Title – The Gambler (2014)
Director – Rupert Wyatt (Rise of the Planet of the Apes)
Cast – Mark Wahlberg, Brie Larson, John Goodman, Jessica Lange, Michael Kenneth Williams
Plot – Professor and writer Jim Bennett (Wahlberg) finds himself with 7 days to pay off huge gambling debts to an array of shady criminal figures that sees him seek rescue using his rich mother Roberta (Lange) and unforgiving loan shark Frank (Goodman).
“What you got on you?”
Review by Eddie on 29/05/2015
With stylish direction by proven performer Rupert Wyatt and with the exciting prospect of Marky Mark reteaming with his Departed scribe William Monahan, this remake of the low key 1974 James Caan starring film of the same name should’ve been a sleeper hit and a film brimming with energy and smarts, but sadly what seemed like a sure bet is something more akin to a watchable 100 minutes of film that’s filled to the brim with a bunch of unlikeable and un-relatable group of characters.
The Gambler clearly had ambitions of grandeur and it’s release window last year suggested that many involved in the project saw sneaky award nominations coming its way, whether for Wahlberg’s somewhat stripped back performance (even though his trademark run still makes an epic last dash appearance), John Goodman’s walrus like supporting turn or for Monahan’s bitting and expletive riddled script. These awards were never to eventuate and while Wyatt continues on his hot directional streak following on from his great debut The Escapist and his fantastic blockbuster Rise of the Planet of the Apes, he struggles to make us feel for the often downright nasty inhabitants of his cash bag strewn morality tale.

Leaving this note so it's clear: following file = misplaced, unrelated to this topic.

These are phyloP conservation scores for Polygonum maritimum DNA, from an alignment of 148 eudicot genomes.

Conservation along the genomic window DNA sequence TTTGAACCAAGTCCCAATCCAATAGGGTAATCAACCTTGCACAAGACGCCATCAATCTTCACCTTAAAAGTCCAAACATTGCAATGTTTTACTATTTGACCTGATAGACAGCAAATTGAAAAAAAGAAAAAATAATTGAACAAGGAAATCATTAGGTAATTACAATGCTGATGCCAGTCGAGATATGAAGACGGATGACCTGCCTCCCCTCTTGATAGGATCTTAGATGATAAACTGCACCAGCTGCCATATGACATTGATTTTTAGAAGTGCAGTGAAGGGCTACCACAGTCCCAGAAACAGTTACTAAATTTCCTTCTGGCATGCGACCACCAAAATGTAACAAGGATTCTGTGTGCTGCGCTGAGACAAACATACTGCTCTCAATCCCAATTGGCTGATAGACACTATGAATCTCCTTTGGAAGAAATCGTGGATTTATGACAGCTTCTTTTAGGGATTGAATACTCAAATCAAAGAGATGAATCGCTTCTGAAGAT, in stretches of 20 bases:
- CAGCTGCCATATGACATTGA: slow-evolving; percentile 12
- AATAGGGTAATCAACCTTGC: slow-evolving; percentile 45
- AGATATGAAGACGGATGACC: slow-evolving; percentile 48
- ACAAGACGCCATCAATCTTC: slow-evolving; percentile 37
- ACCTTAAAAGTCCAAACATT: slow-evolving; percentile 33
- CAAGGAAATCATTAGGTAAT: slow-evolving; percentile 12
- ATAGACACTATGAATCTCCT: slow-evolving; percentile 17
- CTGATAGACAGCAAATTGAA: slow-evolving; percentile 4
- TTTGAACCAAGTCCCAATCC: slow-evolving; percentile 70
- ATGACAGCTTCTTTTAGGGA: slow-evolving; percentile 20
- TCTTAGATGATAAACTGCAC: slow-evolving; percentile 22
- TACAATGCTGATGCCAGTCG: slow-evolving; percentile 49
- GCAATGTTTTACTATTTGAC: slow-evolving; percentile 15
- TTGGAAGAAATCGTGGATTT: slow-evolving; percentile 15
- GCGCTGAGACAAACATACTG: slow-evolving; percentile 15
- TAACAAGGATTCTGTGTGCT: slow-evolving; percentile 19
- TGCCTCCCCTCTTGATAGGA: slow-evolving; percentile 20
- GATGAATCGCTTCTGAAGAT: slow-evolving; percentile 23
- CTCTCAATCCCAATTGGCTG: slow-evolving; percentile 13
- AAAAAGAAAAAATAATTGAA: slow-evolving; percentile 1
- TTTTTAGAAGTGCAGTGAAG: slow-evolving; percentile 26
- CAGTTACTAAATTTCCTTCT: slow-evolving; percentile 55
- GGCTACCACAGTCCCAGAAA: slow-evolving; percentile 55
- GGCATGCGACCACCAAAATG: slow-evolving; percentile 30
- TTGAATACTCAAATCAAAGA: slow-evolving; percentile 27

It will be hard for viewers to not thoroughly dislike Wahlberg’s well off literature professor Jim Bennett and his continued bad decisions; watching Jim is like watching a slow motion train wreck and his often prone to more emotional wailing than your average Dashboard Confessional groupie. It’s not to say Wahlberg’s performance is bad, his actually quite good but Jim is just a guy we don’t feel for as we should as he is without doubt, his own worst enemy. Another fatal flaw to the film that is detrimental to it becoming anything more than ok is a wasted support cast that gives long servers John Goodman and Jessica Lange little to do and future star Brie Larson is laboured with the films worst role as student Amy.
Saved by its good direction, this is a well filmed and sharply edited movie that’s also the recipient of a strong last act. The Gambler is a solid, if unspectacular remake that floats by on a strong concept that never eventuates into what it so easily could’ve become. For fans of Wahlberg this will become a new favourite and for the rest of us, a fine way to spend a weeknight with a highly forgettable yet easy on the eyes thriller.
3 zip bagged wads of cash out of 5